DETROIT • The car and electric power are charging forward together again.
At the dawn of the automotive age, Henry Ford and Thomas Edison worked on projects involving motor vehicles and the electricity that made them possible.
Soon, Ford was cranking up his assembly lines while Edison, with Ford in his employ early on, became a prime mover behind the power grid and the public utility companies that built it.
Now, those utilities must not only supply the huge amounts of electricity that modern car factories consume, but also fuel the increasing number of electric vehicles.
If that electricity is not generated with minimal carbon emissions and at a reasonable cost, the advantages of electric cars are diminished.
And because most owners charge their vehicles in the early evening when they get home from work, demand peaks can be a significant problem.
Thus, car-makers and utilities are again working hand in hand to ensure a good supply of clean, inexpensive electricity, while developing strategies for charging that do not overload circuits at peak periods.
Honda and Southern California Edison have taken a step in that direction.
They have developed a program, Honda SmartCharge, that helps owners charge vehicles when the greatest amount of renewable energy is available on the grid and when electricity prices, which can fluctuate significantly, are lowest.
The system relies on the vehicle’s built-in communication ability and a software platform developed by eMotorWerks, a subsidiary of Enel, a multinational public utility.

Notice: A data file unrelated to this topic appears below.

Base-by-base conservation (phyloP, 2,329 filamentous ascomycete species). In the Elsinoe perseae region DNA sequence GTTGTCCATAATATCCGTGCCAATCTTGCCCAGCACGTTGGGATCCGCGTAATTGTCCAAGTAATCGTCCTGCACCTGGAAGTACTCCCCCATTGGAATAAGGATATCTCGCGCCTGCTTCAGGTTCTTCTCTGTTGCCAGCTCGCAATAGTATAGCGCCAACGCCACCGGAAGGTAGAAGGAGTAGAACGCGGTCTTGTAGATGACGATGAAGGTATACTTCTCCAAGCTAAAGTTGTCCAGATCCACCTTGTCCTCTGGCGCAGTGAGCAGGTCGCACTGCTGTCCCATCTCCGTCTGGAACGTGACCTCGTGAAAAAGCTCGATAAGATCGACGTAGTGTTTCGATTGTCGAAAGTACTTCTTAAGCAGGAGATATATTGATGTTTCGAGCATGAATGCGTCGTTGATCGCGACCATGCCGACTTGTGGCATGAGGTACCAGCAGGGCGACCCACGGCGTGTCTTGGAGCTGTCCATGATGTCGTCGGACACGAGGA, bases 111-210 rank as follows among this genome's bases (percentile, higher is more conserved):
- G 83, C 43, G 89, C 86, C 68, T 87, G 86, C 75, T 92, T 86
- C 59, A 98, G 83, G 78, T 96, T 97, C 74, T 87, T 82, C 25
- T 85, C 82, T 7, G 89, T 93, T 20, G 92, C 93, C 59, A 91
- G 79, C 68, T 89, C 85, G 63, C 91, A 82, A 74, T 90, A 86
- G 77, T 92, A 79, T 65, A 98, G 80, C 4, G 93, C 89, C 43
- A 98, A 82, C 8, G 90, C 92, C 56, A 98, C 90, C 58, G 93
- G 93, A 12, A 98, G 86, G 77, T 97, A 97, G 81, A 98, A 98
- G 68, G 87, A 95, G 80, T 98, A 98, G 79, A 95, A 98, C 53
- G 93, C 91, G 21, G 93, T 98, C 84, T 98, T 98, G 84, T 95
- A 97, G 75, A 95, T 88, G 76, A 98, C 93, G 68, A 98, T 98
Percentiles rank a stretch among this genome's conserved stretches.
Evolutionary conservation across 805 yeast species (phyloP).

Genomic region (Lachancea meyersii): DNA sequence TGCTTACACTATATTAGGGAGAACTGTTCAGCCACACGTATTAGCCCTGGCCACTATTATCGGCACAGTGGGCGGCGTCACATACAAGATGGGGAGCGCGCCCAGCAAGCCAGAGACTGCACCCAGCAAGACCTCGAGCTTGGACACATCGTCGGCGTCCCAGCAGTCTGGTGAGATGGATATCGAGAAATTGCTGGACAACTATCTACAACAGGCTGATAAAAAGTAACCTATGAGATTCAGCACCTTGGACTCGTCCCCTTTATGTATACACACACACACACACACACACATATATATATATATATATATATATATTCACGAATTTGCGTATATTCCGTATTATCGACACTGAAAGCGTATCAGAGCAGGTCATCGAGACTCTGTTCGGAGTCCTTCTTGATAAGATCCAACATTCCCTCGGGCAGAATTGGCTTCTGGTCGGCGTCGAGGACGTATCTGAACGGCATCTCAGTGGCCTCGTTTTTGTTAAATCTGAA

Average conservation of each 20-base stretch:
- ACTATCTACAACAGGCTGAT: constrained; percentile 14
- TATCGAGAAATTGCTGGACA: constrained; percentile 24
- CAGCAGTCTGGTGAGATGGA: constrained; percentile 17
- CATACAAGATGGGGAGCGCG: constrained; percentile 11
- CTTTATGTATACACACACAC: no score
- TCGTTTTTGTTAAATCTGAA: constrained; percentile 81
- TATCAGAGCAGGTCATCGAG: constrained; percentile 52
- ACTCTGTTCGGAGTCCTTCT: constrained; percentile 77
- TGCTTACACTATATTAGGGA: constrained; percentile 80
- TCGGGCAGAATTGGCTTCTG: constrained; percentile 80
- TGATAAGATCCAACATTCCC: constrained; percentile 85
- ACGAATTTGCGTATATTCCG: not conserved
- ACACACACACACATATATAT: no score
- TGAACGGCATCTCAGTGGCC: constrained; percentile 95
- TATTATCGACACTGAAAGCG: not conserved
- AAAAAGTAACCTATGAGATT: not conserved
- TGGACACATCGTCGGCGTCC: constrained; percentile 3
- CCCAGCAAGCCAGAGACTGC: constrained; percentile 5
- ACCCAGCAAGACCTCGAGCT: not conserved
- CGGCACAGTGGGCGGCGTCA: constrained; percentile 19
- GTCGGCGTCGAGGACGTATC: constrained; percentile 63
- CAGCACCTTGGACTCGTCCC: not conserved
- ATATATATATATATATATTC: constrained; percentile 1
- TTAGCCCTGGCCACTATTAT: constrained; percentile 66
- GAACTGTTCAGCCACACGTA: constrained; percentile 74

SmartCharge is in beta testing with Honda Fit owners in Southern California Edison’s service area.
Car owners download the free app and select preferred charging times. The software computes the best time to charge, considering the owner’s preference, how the electricity is being generated and pricing signals from the grid.
Push notifications remind the owner to plug in when the time is right. Should the wholesale cost of electricity spike while the car is charging, the software can interrupt the process until the price drops.
Owners can opt out of a charging time if it does not suit their schedule and they can opt out of the program at any time.
The program helps the Fit owner manage energy costs and currently offers a US$50 (S$69) bonus once five charging sessions have been completed. Additional US$50 bonuses are awarded for every two months of participation.
The effort helps Southern California Edison too, by reducing demand at peak times.
Smart charging is almost certain to expand as the electric fleet grows and utility companies seek to balance demand.
BMW, which has a pair of all-electric models, is testing a charge-scheduling program, working with Pacific Gas And Electric in the Bay Area. It is limited to 350 vehicle owners at the moment.
General Motors also envisions an electric-powered future and is laying the groundwork for it. In 2007, it partnered the Electric Power Research Institute and utility companies to develop strategies for large-scale adoption of electric vehicles.
The car-maker is now collaborating with Consumers Energy, a Michigan public utility, in a pilot program that uses the OnStar communication system in GM vehicles to enable charging when electricity rates are low.
“Done right, electric vehicles present an enormous load growth opportunity for utilities,” said Ms Britta Gross, director of advanced vehicle commercialisation policy at GM.
“Charging can be managed in such a way that it is advantageous to the grid, such as when the wind is blowing or the sun is shining, and it can be done without building new power plants.”
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